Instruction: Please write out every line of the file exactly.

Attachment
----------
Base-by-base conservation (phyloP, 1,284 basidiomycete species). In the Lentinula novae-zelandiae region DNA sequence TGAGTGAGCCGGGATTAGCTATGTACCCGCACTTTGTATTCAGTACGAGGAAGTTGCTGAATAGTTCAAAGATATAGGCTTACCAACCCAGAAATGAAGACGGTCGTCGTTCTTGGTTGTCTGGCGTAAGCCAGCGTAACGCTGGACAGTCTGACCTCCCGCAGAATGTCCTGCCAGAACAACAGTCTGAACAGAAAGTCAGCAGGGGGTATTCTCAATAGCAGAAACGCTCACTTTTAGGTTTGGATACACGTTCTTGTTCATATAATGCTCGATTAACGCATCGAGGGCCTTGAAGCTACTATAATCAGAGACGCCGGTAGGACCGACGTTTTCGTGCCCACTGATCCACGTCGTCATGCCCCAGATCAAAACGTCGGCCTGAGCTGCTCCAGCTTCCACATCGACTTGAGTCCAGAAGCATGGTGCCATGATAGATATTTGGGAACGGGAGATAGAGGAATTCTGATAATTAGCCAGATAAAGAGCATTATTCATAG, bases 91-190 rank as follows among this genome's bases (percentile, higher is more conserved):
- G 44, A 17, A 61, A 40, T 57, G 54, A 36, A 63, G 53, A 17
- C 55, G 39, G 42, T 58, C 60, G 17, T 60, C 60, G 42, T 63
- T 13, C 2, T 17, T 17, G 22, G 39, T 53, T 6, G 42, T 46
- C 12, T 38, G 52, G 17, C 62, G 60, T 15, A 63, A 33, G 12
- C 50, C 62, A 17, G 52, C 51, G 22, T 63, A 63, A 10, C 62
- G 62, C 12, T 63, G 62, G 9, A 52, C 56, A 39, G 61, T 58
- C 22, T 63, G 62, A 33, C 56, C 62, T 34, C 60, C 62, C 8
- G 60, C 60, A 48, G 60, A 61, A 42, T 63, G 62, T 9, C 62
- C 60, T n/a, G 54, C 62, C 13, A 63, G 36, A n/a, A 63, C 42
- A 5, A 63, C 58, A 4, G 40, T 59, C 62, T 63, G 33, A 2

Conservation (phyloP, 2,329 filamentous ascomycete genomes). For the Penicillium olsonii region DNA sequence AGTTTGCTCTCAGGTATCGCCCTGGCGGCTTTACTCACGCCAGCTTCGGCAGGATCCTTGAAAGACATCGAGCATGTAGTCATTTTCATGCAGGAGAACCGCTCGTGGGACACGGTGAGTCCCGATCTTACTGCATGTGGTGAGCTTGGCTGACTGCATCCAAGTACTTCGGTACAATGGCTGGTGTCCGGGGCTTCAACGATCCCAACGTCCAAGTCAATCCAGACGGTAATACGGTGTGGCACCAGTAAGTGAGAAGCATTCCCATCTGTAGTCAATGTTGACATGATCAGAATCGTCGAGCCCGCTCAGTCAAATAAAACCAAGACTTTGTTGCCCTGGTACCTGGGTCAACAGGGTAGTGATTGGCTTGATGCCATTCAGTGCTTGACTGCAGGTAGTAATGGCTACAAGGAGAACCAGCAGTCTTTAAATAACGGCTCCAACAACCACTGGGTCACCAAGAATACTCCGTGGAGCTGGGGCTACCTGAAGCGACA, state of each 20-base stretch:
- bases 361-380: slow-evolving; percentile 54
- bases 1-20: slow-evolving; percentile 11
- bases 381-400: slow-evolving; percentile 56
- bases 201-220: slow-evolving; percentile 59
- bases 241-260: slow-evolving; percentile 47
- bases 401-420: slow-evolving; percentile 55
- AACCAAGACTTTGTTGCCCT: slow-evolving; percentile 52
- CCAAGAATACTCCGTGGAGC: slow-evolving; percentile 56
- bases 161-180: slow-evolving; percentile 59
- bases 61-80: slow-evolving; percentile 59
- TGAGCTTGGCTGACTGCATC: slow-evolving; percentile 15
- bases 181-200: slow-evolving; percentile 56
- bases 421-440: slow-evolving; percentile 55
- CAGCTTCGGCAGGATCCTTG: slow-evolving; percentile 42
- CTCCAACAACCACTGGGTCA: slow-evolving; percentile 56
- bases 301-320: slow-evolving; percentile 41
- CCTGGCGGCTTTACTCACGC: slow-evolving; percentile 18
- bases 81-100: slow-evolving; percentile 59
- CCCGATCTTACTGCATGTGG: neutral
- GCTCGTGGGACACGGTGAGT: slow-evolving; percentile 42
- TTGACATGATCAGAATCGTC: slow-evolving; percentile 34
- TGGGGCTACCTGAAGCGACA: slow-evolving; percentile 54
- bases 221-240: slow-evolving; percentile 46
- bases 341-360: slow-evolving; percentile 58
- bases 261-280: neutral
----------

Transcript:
Base-by-base conservation (phyloP, 1,284 basidiomycete species). In the Lentinula novae-zelandiae region DNA sequence TGAGTGAGCCGGGATTAGCTATGTACCCGCACTTTGTATTCAGTACGAGGAAGTTGCTGAATAGTTCAAAGATATAGGCTTACCAACCCAGAAATGAAGACGGTCGTCGTTCTTGGTTGTCTGGCGTAAGCCAGCGTAACGCTGGACAGTCTGACCTCCCGCAGAATGTCCTGCCAGAACAACAGTCTGAACAGAAAGTCAGCAGGGGGTATTCTCAATAGCAGAAACGCTCACTTTTAGGTTTGGATACACGTTCTTGTTCATATAATGCTCGATTAACGCATCGAGGGCCTTGAAGCTACTATAATCAGAGACGCCGGTAGGACCGACGTTTTCGTGCCCACTGATCCACGTCGTCATGCCCCAGATCAAAACGTCGGCCTGAGCTGCTCCAGCTTCCACATCGACTTGAGTCCAGAAGCATGGTGCCATGATAGATATTTGGGAACGGGAGATAGAGGAATTCTGATAATTAGCCAGATAAAGAGCATTATTCATAG, bases 91-190 rank as follows among this genome's bases (percentile, higher is more conserved):
- G 44, A 17, A 61, A 40, T 57, G 54, A 36, A 63, G 53, A 17
- C 55, G 39, G 42, T 58, C 60, G 17, T 60, C 60, G 42, T 63
- T 13, C 2, T 17, T 17, G 22, G 39, T 53, T 6, G 42, T 46
- C 12, T 38, G 52, G 17, C 62, G 60, T 15, A 63, A 33, G 12
- C 50, C 62, A 17, G 52, C 51, G 22, T 63, A 63, A 10, C 62
- G 62, C 12, T 63, G 62, G 9, A 52, C 56, A 39, G 61, T 58
- C 22, T 63, G 62, A 33, C 56, C 62, T 34, C 60, C 62, C 8
- G 60, C 60, A 48, G 60, A 61, A 42, T 63, G 62, T 9, C 62
- C 60, T n/a, G 54, C 62, C 13, A 63, G 36, A n/a, A 63, C 42
- A 5, A 63, C 58, A 4, G 40, T 59, C 62, T 63, G 33, A 2

Conservation (phyloP, 2,329 filamentous ascomycete genomes). For the Penicillium olsonii region DNA sequence AGTTTGCTCTCAGGTATCGCCCTGGCGGCTTTACTCACGCCAGCTTCGGCAGGATCCTTGAAAGACATCGAGCATGTAGTCATTTTCATGCAGGAGAACCGCTCGTGGGACACGGTGAGTCCCGATCTTACTGCATGTGGTGAGCTTGGCTGACTGCATCCAAGTACTTCGGTACAATGGCTGGTGTCCGGGGCTTCAACGATCCCAACGTCCAAGTCAATCCAGACGGTAATACGGTGTGGCACCAGTAAGTGAGAAGCATTCCCATCTGTAGTCAATGTTGACATGATCAGAATCGTCGAGCCCGCTCAGTCAAATAAAACCAAGACTTTGTTGCCCTGGTACCTGGGTCAACAGGGTAGTGATTGGCTTGATGCCATTCAGTGCTTGACTGCAGGTAGTAATGGCTACAAGGAGAACCAGCAGTCTTTAAATAACGGCTCCAACAACCACTGGGTCACCAAGAATACTCCGTGGAGCTGGGGCTACCTGAAGCGACA, state of each 20-base stretch:
- bases 361-380: slow-evolving; percentile 54
- bases 1-20: slow-evolving; percentile 11
- bases 381-400: slow-evolving; percentile 56
- bases 201-220: slow-evolving; percentile 59
- bases 241-260: slow-evolving; percentile 47
- bases 401-420: slow-evolving; percentile 55
- AACCAAGACTTTGTTGCCCT: slow-evolving; percentile 52
- CCAAGAATACTCCGTGGAGC: slow-evolving; percentile 56
- bases 161-180: slow-evolving; percentile 59
- bases 61-80: slow-evolving; percentile 59
- TGAGCTTGGCTGACTGCATC: slow-evolving; percentile 15
- bases 181-200: slow-evolving; percentile 56
- bases 421-440: slow-evolving; percentile 55
- CAGCTTCGGCAGGATCCTTG: slow-evolving; percentile 42
- CTCCAACAACCACTGGGTCA: slow-evolving; percentile 56
- bases 301-320: slow-evolving; percentile 41
- CCTGGCGGCTTTACTCACGC: slow-evolving; percentile 18
- bases 81-100: slow-evolving; percentile 59
- CCCGATCTTACTGCATGTGG: neutral
- GCTCGTGGGACACGGTGAGT: slow-evolving; percentile 42
- TTGACATGATCAGAATCGTC: slow-evolving; percentile 34
- TGGGGCTACCTGAAGCGACA: slow-evolving; percentile 54
- bases 221-240: slow-evolving; percentile 46
- bases 341-360: slow-evolving; percentile 58
- bases 261-280: neutral